· GREEN: In Islamic countries, green is considered to be a holy or sacred colour. Green is also a lucky colour, associated with four-leafed clovers, St. Patrick and Ireland – the Emerald Isle.
· RED: Red can be a symbol of revolution, bloodshed and political movements. It can also represent good fortune, and in some eastern cultures, brides wear red on their wedding day.
· YELLOW: Although yellow may be a happy colour for many, it is the colour of mourning in some African and Latin American cultures.
· ORANGE: In India orange (or saffron) is a sacred colour and in Japan orange is the colour of love.
· PINK: In some cultures pink is considered a feminine colour, so if your target market is mainly men, you may want to check out the prevailing sentiment about pink.
· PURPLE: Purple is the colour of mourning in Thailand and certain South American cultures.
· BLACK: In Egypt black is associated with rebirth while in other cultures it is the colour of mourning. It can also be a symbol of bad luck, magic or superstition.
· GREY: In some cultures, grey is considered dull and depressing, like the sky on a rainy day.
· WHITE: White is often a symbol of peace, such as the white truce flag, but in China white is the colour of mourning.
Psychology of Colour Theory Considerations
By now you may have zoned in on a primary colour choice for your brand – but maybe you still need to decide on some accents.
Which colours will you bring in alongside your main colour?
This is where some psychology of colour theory considerations can be very helpful.
· The Colour Wheel: The traditional way of arranging colours is in a circle or wheel divided into 12 segments as follows:
Primary colours: Red, Yellow, and Blue
Secondary colours: Green, Orange, and Purple
Tertiary Colours: Yellow-orange, red-orange, red-purple, blue-purple, blue-green, and yellow-green.
Creating Colour Harmony: This is where the fun part comes in as you try out different combinations that will look good together and give the right feel to your brand. Here are some options:
Monochromatic: If you want a subtle and more conservative look, try this scheme where you use shades, tones, and tints of the same colour – for example, a range of greens from light to dark.
Analogous: This is where you choose a combination of colours that are adjacent on the colour wheel – for example yellow-green, yellow and yellow-orange.
Complementary: Complementary colours are directly opposite each other on the colour wheel – for example, red and green, yellow and purple, blue and orange. These create high contrast and bring a lot of energy and intensity to your theme.
Split Complementary: This is where you use any colour on the wheel plus the two colours that flank its complement- for example, blue, yellow-orange, and red-orange. Although still contrasting, this is somewhat softer than the straight complementary combination.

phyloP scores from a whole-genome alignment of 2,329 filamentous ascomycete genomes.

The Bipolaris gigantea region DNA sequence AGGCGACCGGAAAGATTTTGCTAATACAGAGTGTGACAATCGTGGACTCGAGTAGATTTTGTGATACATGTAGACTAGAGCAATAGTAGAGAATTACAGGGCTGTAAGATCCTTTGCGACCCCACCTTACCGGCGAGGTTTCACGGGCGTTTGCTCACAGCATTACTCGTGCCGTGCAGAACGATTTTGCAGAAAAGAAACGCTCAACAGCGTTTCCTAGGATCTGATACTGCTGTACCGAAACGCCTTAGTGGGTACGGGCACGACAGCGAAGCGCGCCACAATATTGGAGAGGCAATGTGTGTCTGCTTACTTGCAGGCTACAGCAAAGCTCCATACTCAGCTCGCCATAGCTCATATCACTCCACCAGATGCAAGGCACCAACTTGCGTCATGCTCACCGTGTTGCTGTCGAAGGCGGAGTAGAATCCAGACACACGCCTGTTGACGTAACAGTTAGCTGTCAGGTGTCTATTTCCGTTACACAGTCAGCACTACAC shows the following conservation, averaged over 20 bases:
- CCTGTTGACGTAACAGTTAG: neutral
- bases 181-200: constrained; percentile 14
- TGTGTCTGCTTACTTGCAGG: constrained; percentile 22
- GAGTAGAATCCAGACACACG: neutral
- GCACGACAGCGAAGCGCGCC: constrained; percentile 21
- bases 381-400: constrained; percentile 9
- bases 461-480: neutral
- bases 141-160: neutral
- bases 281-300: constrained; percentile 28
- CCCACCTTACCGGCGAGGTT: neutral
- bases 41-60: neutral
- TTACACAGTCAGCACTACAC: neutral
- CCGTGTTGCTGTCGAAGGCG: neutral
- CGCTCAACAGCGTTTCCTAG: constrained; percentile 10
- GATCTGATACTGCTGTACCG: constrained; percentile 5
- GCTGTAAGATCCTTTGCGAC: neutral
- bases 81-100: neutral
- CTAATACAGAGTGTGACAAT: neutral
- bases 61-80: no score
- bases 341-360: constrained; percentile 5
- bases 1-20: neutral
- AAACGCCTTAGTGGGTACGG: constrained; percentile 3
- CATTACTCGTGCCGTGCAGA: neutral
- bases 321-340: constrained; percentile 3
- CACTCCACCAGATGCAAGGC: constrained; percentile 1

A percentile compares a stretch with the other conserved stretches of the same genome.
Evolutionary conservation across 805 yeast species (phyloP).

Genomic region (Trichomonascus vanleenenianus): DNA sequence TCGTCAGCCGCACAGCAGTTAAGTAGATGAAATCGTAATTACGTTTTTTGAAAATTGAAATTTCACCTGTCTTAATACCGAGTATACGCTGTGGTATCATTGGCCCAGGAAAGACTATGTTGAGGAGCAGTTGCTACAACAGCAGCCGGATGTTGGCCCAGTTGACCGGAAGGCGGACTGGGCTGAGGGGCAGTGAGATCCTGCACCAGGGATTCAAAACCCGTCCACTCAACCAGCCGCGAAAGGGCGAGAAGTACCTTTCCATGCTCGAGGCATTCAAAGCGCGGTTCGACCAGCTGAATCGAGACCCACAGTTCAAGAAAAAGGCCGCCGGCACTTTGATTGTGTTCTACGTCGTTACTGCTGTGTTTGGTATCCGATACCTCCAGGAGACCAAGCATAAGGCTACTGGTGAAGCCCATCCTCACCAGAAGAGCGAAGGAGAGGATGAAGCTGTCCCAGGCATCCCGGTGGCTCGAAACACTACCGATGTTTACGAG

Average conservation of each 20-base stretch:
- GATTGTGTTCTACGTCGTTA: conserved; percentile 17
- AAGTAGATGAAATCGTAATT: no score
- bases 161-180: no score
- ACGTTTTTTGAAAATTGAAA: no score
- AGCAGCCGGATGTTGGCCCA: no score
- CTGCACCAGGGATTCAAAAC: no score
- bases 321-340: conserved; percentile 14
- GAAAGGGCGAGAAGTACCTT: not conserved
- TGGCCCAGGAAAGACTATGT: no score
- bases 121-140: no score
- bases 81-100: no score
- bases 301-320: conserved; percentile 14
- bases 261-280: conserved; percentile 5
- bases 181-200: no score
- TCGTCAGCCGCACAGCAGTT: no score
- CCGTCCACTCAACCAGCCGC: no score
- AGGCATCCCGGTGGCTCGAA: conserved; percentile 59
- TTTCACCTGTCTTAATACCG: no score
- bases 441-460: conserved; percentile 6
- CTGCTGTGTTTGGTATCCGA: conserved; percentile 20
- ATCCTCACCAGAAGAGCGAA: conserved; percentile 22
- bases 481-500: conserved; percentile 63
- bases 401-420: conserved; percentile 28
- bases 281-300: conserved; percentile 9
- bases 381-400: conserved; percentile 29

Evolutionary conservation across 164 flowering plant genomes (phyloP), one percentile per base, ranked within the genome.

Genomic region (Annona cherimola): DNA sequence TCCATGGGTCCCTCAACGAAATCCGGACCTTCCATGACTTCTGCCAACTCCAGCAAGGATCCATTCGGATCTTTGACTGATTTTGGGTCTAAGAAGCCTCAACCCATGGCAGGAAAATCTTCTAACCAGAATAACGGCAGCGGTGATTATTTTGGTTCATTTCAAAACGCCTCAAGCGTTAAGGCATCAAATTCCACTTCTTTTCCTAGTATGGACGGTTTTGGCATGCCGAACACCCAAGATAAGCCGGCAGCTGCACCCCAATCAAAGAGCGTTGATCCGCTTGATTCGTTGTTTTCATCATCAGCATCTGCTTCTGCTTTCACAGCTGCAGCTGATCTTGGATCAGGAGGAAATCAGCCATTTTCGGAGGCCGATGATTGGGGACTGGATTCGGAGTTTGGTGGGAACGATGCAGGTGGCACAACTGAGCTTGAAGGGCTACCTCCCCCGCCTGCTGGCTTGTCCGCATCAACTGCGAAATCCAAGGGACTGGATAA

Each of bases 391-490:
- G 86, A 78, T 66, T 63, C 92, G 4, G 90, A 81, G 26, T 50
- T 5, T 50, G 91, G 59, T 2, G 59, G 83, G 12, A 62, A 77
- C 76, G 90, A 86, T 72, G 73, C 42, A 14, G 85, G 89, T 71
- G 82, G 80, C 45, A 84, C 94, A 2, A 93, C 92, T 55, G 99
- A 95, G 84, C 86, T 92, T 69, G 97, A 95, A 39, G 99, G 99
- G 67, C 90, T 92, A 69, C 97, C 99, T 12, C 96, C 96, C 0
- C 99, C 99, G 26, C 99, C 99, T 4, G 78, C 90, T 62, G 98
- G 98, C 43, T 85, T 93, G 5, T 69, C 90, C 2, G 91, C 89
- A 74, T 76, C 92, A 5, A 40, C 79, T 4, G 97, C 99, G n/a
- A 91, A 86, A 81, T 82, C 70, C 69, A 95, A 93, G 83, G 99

Triadic: Here you take any three colours that are evenly spaced on the colour wheel – such as purple, green and orange.
Tetrad (or Double-Complementary): The idea here is to use two complementary pairs, and it can create some very eye-catching and colourful results. A good idea would be to make one colour dominant and use the others as accents or backgrounds.
Finally, Find What Fits Best
There’s nothing wrong with having a favourite colour, but when it comes to branding, you may have to put your personal preferences aside and focus on what colours will be most successful for your business.
Here are three questions to help you find the best fit:
1. What are the commonly occurring colours for my industry?
Does your industry have a particular colour association, such as green for environmentally friendly companies and blue for banks?
If so, you might want to stick with that and choose a specific shade or tint of the primary colour.
Alternatively, you could decide to be different and come up with something equally or more impressive.
2. What are the expectations of my target audience?
Who are you primarily catering for?
Is your target audience young and playful, or more mature and traditional?
If you service big corporate companies, you may need a more conservative approach compared to a more personalised one you would take when working with small businesses.
3. What shades and tones will work best?
You probably have a pretty good idea of the colours you would like to use, but remember, there are scores of shades, tints, and tones.
Deciding on the colour blue, for example, is only the beginning – you then have to think carefully about whether you want a bright, vibrant blue, light pastel blue, or something in between.
As you keep these tips and pointers in mind, the time and patience you invest in finding the best colours and colour combinations will be sure to benefit your business in the long run.
So follow the psychology of colour rainbow and discover how you can spark your brand success.